McCormick Block II, Real Estate Board Building
Life Span: 1873-1920
Location: 69 Dearborn, SE Corner Dearborn and Randolph
Architect: John M. Van Osdel
The Land Owner, October, 1872
McCORMICK BLOCK II was on the southeast corner of N. Dearborn and W. Randolph streets, with a frontage of 100 feet on the former and 80 feet on the latter. It was six stories and one basement high, on the site of the present United Artists Theater. John M. Van Osdel was the architect.
This property was purchased by L. J. McCormick from C. H. McCormick 26 March 1887. for $350,000. Mr. McCormick has since refused $450,000 for his purchase.
Inter Ocean, June 8, 1878
Lord, Brewster & Co., advertising agents, compelled by increasing business to seek larger quarters, have taken the commodious rooms Nos. 3 and 4 McCormick Block. They are enterprising, ebergetic young men, and we heartily wish them the success they deserve.
Chicago Tribune, April 14, 1883
Every Trade Must Have Its Man.
The frontiersman must be enough of a blacksmith to shoe his horse and enough of a carpenter to build his cabin. After a time the blacksmith and carpenter become his neighbors and the work is properly divided. So the merchant who starts a store in a new town must deal in all articles known to the trade. By and by a druggist arrives, and the general merchant orders no more drugs. Then comes the grocer, and the handling of groceries is relegated to him. The hardware merchant, the tinner, the clothier, etc., follow in quick succession, and the pioneer merchant soon finds himself with a stock on hand composed exclusively of dry goods. The same division of labor is seen in every well-regulated store in Chicago.
Within the last few years there has been a revolution in the ways of advertising, and it has been effected by the advertising firm at Lord & Thomas, and they already have as their clients many of the largest wholesale and retail firms here. The plan is very simple, so far as the advertiser is concerned. He decides monthly, quarterly, semi-annually, or annually how much money he desires to expend, informs his agent, gets the full benefit of his large experience, facilities, and information, closes the contract, and has no further trouble. The relations, being similar to those of attorney and client, are confidential, and the advertiser assured that service rendered will be of the the best.
Under this new system Lord & Thomas’ business has assumed immense proportions. Formerly they occupied only Rooms 9 and 10 in McCormick Block, but recently they have been compelled to add to them Rooms 7, 8, and 11 in the same building, or nearly three times the space they had before, and still they are crowded. A glance through their busy establishment is of interest. Room 7, at the extreme north end of the suite, is the private office, occupied by the proprietors, Messrs. Lord & Thomas. Adjacent to this is Room 8, used as the general business office, where eight clerks are busily engaged. Here also is the desk of Mr. R. S. Thain, the manager of the city department.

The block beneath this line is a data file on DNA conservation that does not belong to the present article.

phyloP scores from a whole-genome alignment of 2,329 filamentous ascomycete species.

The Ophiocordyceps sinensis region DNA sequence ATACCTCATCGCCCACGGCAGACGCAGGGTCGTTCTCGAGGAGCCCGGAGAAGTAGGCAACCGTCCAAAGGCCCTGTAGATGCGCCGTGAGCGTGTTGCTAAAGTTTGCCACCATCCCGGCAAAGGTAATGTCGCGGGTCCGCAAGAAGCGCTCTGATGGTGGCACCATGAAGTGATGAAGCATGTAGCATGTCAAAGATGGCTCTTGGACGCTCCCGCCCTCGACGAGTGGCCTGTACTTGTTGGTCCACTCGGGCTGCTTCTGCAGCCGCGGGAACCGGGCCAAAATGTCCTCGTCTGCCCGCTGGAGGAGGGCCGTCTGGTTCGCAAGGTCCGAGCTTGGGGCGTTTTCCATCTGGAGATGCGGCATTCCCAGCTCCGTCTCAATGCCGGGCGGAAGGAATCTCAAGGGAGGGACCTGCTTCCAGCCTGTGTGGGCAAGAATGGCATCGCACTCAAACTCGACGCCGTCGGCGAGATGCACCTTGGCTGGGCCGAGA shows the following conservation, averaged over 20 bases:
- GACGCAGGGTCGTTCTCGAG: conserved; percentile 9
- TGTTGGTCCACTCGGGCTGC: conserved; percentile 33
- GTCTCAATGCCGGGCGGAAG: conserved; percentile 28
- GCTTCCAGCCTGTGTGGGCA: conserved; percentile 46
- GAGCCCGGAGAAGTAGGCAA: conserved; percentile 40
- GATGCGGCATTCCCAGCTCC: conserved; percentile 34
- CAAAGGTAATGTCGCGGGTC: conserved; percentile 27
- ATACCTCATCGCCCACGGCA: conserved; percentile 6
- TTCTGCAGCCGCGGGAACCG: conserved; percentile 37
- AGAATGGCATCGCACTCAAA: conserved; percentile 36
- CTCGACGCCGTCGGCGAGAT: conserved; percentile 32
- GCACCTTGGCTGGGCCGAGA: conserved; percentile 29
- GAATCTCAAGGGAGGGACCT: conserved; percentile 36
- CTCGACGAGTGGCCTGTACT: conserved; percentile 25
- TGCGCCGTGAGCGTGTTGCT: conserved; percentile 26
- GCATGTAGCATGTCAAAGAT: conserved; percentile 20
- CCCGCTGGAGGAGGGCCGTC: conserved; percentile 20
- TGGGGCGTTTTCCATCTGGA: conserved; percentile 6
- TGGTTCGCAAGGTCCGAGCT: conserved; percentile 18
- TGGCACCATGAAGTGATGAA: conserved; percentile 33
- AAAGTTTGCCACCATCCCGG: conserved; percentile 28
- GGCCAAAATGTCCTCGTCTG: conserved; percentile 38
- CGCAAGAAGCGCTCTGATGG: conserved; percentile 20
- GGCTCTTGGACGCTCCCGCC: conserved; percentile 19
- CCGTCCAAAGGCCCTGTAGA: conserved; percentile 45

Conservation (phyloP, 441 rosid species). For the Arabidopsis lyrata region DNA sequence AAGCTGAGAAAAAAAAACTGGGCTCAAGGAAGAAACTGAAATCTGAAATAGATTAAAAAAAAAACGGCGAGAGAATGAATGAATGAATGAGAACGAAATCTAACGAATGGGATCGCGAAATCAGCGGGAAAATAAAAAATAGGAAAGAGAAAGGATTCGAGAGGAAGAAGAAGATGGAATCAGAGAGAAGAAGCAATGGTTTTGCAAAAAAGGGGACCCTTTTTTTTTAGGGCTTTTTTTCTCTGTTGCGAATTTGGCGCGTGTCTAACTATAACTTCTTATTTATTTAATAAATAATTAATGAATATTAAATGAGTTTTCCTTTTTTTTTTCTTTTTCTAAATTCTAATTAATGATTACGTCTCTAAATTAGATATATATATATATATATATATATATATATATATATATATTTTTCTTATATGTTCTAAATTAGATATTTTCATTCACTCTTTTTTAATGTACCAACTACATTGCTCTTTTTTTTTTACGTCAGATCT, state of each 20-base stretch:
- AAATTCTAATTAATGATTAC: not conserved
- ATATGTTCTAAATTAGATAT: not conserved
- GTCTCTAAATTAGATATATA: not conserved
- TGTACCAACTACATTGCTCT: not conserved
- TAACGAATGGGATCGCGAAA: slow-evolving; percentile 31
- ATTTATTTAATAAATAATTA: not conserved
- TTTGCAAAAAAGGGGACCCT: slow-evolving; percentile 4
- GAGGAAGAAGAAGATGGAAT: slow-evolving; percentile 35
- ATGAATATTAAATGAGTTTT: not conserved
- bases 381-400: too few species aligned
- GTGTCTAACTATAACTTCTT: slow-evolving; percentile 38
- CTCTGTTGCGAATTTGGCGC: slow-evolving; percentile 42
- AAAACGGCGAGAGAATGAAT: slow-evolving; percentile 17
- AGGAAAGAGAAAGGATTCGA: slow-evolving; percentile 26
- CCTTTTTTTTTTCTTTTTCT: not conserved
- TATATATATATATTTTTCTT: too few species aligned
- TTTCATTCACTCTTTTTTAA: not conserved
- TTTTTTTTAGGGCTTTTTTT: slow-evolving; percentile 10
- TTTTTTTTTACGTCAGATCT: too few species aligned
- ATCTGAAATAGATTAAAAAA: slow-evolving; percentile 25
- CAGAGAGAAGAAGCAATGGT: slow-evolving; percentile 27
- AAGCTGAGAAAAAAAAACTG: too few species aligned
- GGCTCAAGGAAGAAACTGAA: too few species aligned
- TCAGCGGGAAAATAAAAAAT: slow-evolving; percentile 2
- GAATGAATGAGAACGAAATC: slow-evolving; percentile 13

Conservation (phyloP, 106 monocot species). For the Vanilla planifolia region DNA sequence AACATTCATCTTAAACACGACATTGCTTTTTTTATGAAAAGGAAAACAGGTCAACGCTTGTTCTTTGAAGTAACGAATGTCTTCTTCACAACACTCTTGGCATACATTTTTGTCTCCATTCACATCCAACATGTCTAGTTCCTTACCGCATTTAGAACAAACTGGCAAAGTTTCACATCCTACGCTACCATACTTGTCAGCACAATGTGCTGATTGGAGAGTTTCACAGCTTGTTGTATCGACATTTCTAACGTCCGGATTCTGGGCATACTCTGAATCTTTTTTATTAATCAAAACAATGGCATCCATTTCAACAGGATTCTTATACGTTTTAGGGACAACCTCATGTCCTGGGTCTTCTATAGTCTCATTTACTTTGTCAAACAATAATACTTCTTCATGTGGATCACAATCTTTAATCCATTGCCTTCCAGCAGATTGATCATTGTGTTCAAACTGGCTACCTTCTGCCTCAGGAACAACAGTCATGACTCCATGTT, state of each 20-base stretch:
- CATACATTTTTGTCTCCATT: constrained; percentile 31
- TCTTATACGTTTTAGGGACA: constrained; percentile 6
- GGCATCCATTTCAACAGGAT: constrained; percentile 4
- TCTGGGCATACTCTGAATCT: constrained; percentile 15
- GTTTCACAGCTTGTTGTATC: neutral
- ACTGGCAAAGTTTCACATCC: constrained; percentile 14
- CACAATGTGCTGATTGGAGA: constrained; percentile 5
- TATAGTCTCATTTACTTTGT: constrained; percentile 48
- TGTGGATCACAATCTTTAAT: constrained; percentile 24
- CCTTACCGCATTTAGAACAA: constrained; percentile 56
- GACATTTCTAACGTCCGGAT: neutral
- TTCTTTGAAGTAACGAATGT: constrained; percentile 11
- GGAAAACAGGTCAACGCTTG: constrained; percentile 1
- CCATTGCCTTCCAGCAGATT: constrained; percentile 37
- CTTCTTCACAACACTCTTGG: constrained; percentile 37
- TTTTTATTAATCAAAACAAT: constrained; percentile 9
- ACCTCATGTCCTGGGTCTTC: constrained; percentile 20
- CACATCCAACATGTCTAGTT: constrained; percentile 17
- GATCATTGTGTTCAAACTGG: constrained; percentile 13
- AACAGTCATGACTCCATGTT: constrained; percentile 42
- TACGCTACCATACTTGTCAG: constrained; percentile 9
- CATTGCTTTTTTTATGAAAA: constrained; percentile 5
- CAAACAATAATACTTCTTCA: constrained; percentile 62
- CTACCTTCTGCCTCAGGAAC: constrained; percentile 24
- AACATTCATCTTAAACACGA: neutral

In Room 9 are the order and general registry and checking departments, in charge of Capt. Samuel Hildeburn, who also superintends the file department. From this room orders are sent to city and country newspapers with the aid of phonograpby and typewriter. Some idea at the magnitude of the business may be had from the fact that 6,000 newspapers are regularly received and handled here. Each one has to be scanned and checked for advertisements published under contraet with the firm. By an ingenious system of check-marks the bill rendered to the advertiser shows everything that he may desire to know in connection with his particular “ad.”
Of the great file-rooms—a labyrinth of pigeonholes reaching from floor to ceiling—it is enough to say that of the 6,000 papers received the weeklies are kept for six months and the dailies for three months for the inspection of all advertisers dealing with the firm. Lord & Thomas claim that their daily mail is larger than that of any other similar concern in Chicago. In developing their perfect system Lord & Thomas have kept three things prominently. in view-viz.: that an advertisement should be printed in an attractive style; that it should be published in the right medium-that is, where it will do the most good; and that the cost should not be in excess of its actual value. The firm have a printing department, and in this connection it may be stated incidentally that Lord & Thomas deal largely in printing materials, such as type, ink, roller composition, etc., for the supply of country newspapers. The idea that governs some advertising agencies is to get ail the money possible out of an advertiser. Lord & Thomas ides, and the one on which they have increased their business fivefold within two years, is to take only what a man or firm ean judiciously expend, and place it where it will bring in the most ample returns.
A special feature of Lord & Thomas’ business is the control of the advertising columns of the six leading religious papers in Chicago. Mr. C. D. Paine is the manager of this department. Lord & Thomas claim that theirs is the only thoroughly equipped agency in Chicago, and its equipment is only in proportion to the amount of business done. These gentlemen have so thoroughly systematized advertising as to make it almost one of the exact sciences.
NE Corner Dearborn and Randolph
Robinson Fire Insurance Map
Real Estate Board Building
NE Corner Dearborn and Randolph
Sanborn Fire Insurance Map 1906